An appropriate place to begin exploring Indianapolis ’ Cultural Trail is the downtown City Market, at 222 East Market Street . This location was designated as a market site way back in 1821 by city planners. Down through the years, consumers could buy their variety of staples here. In 1886, City Market underwent major renovation when a new and larger indoor facility was built. This is the German-style structure that’s here today. In the 1970s it had another facelift, but its framework remains the same.
So, you can start your Cultural Trail tour here, with a breakfast or lunch in a variety of cuisines, and top off your tank with coffee or desserts. In addition, the downtown Farmers Market is here on Wednesdays in summer, plus there’s now a winter market, too. Market Plaza hosts special events as well.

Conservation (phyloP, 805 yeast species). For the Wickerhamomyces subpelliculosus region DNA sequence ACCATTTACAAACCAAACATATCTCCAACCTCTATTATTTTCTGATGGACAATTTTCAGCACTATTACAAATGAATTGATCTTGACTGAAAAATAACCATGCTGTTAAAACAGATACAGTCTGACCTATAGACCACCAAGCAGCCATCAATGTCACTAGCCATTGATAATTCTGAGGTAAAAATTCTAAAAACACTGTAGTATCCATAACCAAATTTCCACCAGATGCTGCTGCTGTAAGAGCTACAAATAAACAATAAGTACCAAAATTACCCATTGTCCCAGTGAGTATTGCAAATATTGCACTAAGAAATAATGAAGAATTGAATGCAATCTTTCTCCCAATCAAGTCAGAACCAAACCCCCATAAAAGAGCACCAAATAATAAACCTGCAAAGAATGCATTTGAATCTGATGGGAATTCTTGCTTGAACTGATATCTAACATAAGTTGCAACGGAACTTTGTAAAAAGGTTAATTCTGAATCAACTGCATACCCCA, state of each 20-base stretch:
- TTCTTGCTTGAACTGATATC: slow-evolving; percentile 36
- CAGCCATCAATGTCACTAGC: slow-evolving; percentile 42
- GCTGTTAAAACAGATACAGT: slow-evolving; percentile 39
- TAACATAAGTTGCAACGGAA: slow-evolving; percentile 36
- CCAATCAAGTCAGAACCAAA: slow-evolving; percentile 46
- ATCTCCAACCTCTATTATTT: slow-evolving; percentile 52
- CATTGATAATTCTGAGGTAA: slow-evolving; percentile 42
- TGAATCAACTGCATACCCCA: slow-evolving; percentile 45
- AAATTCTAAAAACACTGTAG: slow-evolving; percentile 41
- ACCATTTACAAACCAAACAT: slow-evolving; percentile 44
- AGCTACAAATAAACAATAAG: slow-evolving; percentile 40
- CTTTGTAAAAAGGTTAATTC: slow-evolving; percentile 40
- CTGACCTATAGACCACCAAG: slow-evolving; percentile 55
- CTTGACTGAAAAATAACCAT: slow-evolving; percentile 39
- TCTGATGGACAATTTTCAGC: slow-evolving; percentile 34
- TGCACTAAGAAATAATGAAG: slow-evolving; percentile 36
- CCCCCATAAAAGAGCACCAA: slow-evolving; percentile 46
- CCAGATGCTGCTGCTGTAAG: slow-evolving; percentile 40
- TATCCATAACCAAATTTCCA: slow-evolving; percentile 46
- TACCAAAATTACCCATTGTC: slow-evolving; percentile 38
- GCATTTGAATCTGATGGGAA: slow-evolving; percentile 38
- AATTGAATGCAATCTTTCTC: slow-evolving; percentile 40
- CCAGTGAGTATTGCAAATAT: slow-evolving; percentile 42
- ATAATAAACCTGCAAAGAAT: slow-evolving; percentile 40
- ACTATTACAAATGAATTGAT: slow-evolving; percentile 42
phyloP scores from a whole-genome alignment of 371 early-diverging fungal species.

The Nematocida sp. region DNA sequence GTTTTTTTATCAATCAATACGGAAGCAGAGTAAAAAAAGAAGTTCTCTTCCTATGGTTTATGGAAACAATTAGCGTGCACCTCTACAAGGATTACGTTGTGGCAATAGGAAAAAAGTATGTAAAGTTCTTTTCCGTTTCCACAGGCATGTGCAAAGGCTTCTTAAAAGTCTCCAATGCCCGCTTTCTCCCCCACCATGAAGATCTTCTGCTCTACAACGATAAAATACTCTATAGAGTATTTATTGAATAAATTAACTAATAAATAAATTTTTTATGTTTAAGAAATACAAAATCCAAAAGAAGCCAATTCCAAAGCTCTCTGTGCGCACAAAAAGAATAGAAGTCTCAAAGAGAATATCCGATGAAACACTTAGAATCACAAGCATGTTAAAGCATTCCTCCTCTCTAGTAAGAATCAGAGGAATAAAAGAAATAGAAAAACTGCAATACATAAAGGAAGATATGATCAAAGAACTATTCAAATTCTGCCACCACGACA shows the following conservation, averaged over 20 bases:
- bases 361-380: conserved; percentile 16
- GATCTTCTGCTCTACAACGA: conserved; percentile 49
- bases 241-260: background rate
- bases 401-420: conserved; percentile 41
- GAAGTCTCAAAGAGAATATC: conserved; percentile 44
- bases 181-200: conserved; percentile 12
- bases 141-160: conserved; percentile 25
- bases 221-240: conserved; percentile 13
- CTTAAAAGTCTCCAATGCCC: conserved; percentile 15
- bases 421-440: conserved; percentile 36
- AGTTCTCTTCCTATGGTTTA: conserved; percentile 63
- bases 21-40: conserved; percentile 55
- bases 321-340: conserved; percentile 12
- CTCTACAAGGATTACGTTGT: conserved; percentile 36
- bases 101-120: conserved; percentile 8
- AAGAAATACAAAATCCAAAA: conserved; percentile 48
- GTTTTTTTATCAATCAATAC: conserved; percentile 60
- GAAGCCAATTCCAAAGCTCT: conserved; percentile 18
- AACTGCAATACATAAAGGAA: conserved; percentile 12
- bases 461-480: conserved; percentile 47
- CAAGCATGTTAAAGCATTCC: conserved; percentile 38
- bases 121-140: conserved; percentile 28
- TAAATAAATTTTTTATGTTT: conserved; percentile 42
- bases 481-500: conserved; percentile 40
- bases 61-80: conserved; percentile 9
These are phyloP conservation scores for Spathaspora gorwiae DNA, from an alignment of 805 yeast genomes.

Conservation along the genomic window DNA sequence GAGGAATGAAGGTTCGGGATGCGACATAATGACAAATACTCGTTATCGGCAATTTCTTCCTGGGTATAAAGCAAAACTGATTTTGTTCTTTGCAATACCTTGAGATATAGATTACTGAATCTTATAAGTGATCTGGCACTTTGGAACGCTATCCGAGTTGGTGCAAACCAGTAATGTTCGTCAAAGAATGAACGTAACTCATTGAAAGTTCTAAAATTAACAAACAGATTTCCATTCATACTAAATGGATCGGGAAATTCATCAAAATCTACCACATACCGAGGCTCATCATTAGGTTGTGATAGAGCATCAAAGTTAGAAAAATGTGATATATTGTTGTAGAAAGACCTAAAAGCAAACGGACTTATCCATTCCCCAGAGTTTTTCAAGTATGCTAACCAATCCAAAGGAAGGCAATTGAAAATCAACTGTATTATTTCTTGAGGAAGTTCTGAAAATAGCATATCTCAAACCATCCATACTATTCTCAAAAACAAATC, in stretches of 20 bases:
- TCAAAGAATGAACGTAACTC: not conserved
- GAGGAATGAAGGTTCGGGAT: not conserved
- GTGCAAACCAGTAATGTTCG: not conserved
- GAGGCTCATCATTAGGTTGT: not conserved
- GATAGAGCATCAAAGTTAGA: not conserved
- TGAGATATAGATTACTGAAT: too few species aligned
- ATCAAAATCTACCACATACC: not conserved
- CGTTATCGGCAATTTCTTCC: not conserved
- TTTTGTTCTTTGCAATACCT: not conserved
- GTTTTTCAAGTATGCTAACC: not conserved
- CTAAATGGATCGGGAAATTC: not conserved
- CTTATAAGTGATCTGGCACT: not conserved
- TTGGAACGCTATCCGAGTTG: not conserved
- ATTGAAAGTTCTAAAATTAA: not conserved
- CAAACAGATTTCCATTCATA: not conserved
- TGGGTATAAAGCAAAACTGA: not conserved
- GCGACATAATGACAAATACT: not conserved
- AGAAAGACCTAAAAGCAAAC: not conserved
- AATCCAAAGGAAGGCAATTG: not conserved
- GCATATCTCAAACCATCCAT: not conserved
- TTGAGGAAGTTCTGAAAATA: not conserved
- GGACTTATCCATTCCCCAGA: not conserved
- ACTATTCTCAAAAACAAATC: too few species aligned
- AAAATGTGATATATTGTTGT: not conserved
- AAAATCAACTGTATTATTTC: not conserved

After you’ve perused City Market, travel north on the Cultural Trail via Alabama Street . College and pro-basketball fans will remember the old Market Square Arena. Its former site is vacant, south of Market Street , and probably awaiting redevelopment. However, the parking lot that’s now in this space does hold a memorial to Elvis—he performed his final concert here in June of 1977.
Going further north on the Trail, the grand, distinguished old City Hall Building presents itself as a classical-style structure. It was completed in 1910. Inside is a rotunda in stained glass. This building once served as the Indiana State Museum , the natural and historical collections now located in the Canal District.